Difference adds up

Robo-adviser firms charge management fees that are either flat monthly rates (varying by the account size) or a percentage of the assets being managed, with declining fees for larger accounts.

Accounts are monitored and automatically rebalanced to keep investors' asset mix on track. Trades are often included in the total fee and sometimes cost extra.

There are people out there who love to manage their own money and control is a really important thing for them. Good for them.' - Mike Katchen, Wealthsimple

Add it all up and the annual cost of money management at robo-adviser firms usually falls well short of one per cent.  

Yes, people can manage their own money for less. Just set up an account at a discount brokerage and buy ETFs yourself. Investors can set up a so-called "couch potato" account and mimic some portfolios of ETFs that already exist. Or they can buy lower-cost mutual funds from companies like Leith Wheeler, Mawer or Steadyhand.

"There are people out there who love to manage their own money and control is a really important thing for them," Wealthsimple's Mike Katchen acknowledges. "Good for them."

But every investor doesn't have the time or inclination to go the self-directed route, even if it may be the cheapest.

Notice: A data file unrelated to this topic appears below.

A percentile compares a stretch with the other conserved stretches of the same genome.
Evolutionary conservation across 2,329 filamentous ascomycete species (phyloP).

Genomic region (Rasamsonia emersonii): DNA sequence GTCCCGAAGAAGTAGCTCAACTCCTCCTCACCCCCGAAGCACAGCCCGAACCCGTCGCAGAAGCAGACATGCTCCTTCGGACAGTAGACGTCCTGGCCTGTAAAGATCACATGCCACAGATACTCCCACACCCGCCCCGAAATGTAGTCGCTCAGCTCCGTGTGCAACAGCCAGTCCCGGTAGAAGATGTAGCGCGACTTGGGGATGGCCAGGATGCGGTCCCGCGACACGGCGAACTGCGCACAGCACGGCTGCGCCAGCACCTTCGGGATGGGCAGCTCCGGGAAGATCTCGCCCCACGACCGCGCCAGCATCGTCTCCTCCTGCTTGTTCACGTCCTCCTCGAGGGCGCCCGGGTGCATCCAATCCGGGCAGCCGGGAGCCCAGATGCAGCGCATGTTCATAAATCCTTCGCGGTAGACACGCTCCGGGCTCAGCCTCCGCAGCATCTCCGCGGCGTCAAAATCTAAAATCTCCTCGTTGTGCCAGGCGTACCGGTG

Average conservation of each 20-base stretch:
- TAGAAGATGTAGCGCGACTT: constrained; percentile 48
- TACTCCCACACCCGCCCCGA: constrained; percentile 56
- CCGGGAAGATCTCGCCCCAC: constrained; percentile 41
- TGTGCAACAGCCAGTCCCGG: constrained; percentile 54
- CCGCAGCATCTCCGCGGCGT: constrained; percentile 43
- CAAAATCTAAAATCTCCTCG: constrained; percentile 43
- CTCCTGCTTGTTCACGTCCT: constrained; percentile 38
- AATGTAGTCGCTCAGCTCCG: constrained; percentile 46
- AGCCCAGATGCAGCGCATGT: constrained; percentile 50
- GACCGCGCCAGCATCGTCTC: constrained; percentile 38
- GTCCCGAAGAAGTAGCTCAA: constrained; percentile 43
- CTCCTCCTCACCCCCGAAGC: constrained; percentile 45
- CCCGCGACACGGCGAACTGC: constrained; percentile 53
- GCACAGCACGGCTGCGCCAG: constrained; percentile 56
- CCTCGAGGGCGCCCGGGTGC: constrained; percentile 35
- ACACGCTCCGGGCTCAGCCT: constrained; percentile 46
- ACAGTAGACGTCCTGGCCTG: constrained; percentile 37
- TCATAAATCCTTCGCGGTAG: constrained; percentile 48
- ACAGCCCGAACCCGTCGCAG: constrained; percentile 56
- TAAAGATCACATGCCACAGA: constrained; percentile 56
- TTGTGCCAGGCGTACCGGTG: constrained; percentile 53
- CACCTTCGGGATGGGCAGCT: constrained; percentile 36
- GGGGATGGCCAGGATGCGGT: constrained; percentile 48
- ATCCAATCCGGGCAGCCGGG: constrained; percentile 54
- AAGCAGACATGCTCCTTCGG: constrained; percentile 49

Gravenhurst, Ont.-based financial planner and blogger Sandi Martin knows that first-hand. She says robo-advisers are a worthwhile avenue for help-seeking investors to explore. She's set up an investment fee calculator that compares some of the online portfolio management companies. 

Above all, she says, every investor who is paying for advice needs to ask themselves if they're getting their money's worth from their advisers.

"If you're paying two per cent (or more) for a bunch of mutual funds your investment adviser picked out for you but can't articulate in one or two sentences what else that adviser does for you, you're paying too much," says Martin, who is a fee-only planner who doesn't sell any product herself. 

'A seismic shift'

Nest Wealth's Randy Cass says robo-advisers are trying to overturn what he calls an outdated model that has governed the trillion-dollar financial services industry for decades. "This is really a seismic shift," he says — one that he thinks Canadians are ready to embrace. 

'Every dollar counts when returns are down.' - Randy Cass, CEO, Nest Wealth

Cass also says he's looking ahead to July and the new disclosure rules that will bring fuller fee and performance transparency to investors.

"Every dollar counts when returns are down," he notes.  

There's no doubt that the space robo-advisers currently occupy is getting more crowded. BMO has just launched its own robo-adviser service and other big banks are expected to follow. Other wealth managers are beginning to offer their own online robo-adviser channels. 

Faced with more lower-fee competition, there's always the possibility that the providers of the more costly investment products and services may lower their fees.

But that may depend on how many investors think — after learning the exact cost of their advice — that they're still getting good value for their money.